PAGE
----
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With the steady flow of settlers in to Indian “” land, Eastern newspapers printed sensationalized stories of cruel native tribes committing widespread massacres of hundreds of white travelers. Although some settlers lost their lives to American Indian attacks, this was not the norm; in fact, Native American tribes routinely helped settlers get across the Plains. Not only did the American Indians sell wild game and other necessities to travelers, but they served as guides and messengers between wagon trains as well. Despite the good natures of the American Indians, settlers still anticipated the possibility of an attack.
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To quiet these fears, in 1851 the U.S. government kept a conference with several local Indian tribes and established the Treaty of Fort Laramie. Under this treaty, each Native American tribe accepted a bounded territory, allowed the government to construct tracks and forts in this territory and agreed never to attack settlers; in return the federal government agreed to honor the boundaries of each tribe’s territory and make gross payments to the Indians. The Native American tribes responded quietly to the treaty; in fact the Cheyenne, Sioux, Crow, Arapaho, Assinibione, Mandan, Gros Ventre and Arikara tribes, who signed the treaty, even agreed to end the hostilities amongst their tribes in order to accept the terms of the treaty.
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This peaceful agreement between the U.S. government and the Native American tribes didn’t last long. After hearing stories of fertile terrain and great mineral wealth in the West, the government soon broke their promises established in the Treat of Fort Laramie by permitting thousands of non-Indians to flood into the area. With so many newcomers heading west, the federal government established a plan of restricting Native Americans to reservations, limited areas of land within a group’s territory that was set aside exclusively for their use, to be able to grant more property for the non-Indian settlers.
In a series of new treaties the U.S. government commanded Native Americans to give up their land and migrate to reservations in exchange for protection from attacks by white settlers. In addition, the Indians were offered a yearly payment that would include cash in addition to food, animals, household goods and farming equipment. These reservations were created in an attempt to pave the way for increased U.S. growth and administration in the West, as well as to keep the Native Americans divided from the whites in order to lessen the chance for friction.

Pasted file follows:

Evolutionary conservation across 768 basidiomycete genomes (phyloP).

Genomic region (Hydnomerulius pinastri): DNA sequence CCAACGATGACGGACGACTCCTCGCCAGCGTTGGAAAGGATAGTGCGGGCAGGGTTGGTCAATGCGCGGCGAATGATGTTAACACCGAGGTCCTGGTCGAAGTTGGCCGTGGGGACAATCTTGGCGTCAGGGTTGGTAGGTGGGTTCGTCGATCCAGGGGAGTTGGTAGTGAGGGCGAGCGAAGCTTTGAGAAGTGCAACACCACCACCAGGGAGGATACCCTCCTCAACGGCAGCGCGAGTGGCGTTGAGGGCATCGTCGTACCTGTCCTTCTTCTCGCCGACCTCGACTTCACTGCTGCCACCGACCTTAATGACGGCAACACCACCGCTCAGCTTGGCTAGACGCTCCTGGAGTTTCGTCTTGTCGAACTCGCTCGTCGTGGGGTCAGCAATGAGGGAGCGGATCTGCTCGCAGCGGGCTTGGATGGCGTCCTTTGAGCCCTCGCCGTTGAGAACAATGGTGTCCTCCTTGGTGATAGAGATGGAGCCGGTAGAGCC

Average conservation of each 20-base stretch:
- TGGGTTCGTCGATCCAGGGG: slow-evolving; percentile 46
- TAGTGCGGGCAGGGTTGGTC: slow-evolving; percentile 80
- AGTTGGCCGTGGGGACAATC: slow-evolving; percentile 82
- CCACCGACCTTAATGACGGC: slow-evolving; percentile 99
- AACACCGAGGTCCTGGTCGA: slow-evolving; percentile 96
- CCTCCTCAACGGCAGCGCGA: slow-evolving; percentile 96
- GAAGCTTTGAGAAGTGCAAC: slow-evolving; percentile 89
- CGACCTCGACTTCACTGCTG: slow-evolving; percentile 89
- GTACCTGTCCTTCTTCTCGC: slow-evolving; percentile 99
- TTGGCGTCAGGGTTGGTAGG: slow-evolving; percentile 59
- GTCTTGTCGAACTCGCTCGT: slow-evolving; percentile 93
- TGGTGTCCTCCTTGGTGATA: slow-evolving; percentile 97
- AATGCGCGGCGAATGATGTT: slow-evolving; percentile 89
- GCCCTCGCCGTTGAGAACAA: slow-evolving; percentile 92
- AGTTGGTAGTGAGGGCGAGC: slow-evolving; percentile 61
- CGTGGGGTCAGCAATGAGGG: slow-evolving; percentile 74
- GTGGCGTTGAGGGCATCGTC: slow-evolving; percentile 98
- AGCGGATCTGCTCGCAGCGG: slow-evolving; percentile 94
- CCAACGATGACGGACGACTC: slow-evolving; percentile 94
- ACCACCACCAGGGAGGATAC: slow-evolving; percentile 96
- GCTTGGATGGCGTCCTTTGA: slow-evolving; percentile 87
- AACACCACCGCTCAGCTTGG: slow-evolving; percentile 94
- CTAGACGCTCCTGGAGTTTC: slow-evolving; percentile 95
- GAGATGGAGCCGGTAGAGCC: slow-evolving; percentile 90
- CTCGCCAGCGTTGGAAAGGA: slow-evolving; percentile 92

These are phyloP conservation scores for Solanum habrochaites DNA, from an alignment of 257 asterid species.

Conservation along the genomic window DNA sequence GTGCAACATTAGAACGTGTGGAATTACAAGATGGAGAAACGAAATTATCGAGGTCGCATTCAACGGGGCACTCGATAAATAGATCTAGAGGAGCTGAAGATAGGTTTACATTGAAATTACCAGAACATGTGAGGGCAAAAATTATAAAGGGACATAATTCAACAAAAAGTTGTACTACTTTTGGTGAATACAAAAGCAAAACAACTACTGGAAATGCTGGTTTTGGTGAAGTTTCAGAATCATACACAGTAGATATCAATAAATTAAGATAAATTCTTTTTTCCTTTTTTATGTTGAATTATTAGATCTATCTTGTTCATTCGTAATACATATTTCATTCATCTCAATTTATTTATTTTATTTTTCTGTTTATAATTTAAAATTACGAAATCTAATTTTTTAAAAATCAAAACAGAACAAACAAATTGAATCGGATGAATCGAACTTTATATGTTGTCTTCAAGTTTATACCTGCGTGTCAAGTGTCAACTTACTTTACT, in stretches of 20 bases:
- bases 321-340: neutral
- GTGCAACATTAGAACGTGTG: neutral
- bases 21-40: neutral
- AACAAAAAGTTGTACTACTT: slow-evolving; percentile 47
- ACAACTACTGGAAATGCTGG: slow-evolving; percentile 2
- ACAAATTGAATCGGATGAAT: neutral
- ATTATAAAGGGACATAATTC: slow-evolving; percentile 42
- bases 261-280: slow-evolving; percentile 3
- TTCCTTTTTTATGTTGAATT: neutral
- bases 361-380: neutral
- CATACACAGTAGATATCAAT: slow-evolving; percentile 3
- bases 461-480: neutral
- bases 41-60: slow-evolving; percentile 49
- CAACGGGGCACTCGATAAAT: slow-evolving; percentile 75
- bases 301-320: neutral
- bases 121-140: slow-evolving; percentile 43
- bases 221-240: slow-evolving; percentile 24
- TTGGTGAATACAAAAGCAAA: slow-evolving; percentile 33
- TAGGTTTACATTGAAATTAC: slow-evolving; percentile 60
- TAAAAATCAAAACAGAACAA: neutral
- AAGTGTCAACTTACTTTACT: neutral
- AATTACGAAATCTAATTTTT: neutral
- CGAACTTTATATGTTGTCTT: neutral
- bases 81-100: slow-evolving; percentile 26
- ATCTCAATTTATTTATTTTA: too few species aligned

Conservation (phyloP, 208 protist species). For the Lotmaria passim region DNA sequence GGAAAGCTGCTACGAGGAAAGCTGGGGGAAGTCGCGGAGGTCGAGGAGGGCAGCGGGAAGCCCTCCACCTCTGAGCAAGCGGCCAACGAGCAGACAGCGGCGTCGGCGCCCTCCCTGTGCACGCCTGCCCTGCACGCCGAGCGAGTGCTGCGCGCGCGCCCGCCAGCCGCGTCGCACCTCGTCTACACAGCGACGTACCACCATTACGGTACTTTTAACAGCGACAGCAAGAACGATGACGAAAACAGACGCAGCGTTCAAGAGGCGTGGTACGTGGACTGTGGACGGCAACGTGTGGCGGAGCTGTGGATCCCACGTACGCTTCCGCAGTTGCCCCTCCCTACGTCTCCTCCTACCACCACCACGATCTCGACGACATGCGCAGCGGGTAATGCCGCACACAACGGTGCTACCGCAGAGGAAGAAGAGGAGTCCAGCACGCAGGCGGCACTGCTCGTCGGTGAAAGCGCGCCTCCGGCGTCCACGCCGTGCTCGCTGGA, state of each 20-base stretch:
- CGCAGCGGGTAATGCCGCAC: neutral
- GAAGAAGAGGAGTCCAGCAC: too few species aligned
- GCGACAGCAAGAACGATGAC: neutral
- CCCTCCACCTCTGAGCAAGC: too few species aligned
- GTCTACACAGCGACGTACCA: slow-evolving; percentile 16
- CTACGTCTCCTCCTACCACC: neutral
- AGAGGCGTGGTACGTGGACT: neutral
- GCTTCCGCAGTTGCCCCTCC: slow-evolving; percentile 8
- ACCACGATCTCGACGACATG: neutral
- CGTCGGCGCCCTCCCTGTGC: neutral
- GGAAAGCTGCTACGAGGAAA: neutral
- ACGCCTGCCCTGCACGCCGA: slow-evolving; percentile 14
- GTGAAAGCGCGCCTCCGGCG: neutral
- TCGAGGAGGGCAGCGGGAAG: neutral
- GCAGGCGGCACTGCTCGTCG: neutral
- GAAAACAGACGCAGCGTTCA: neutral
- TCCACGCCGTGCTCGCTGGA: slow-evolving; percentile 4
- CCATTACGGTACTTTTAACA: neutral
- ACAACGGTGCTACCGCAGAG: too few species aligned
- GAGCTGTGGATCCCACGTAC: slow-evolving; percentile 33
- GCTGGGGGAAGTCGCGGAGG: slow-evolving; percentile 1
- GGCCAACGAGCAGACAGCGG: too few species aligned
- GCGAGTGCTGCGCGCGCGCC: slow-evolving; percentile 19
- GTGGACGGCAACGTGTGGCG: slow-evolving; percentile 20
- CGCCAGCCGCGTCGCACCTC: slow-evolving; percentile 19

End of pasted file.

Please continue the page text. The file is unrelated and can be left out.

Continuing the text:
History of the Plains Indians
These deals had many complications. Most of all many of the native people did not completely understand the document that they were confirming or the conditions within it; moreover, the treaties did not acknowledge the cultural norms of the Native Americans. In addition to this, the government departments responsible for applying these policies were weighed down with awful management and corruption. In fact most treaty terms were never carried out.
The U.S. government rarely honored their side of the deals even when the Native Americans went quietly to their reservations. Unethical bureau agents sometimes sold the supplies that were meant for the Indians on reservations to non-Indians. Moreover, as settlers needed more property in the West, the government frequently reduced the size of Indian reservations. By this time, most of the Native American people were dissatisfied with the treaties and angered by the settlers’ endless demands for land.
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Angered by the government’s dishonest and unjust policies, several Native American tribes, including bands of Cheyennes, Arapahos, Comanches and Sioux, battled back. As they struggled to maintain their territories and their tribes’ survival, more than one thousand skirmishes and battles broke out in the West between 1861 and 1891. In an attempt to push Native Americans onto the reservations and to end the violence, the U.S. government reacted to these incursions with costly military operations. Clearly the U.S. government’s Indian regulations were in need of a change.
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Native American policy shifted drastically after the Civil War. Reformers believed that the policy of driving Native Americans inside reservations was too strict even while industrialists, who were concerned about their land and resources, looked at assimilation, the cultural absorption of the American Indians into “white America” as the single long-term method of assuring Native American survival. In 1871 the government passed a critical law proclaiming that the United States would not treat Native American tribes as autonomous nations.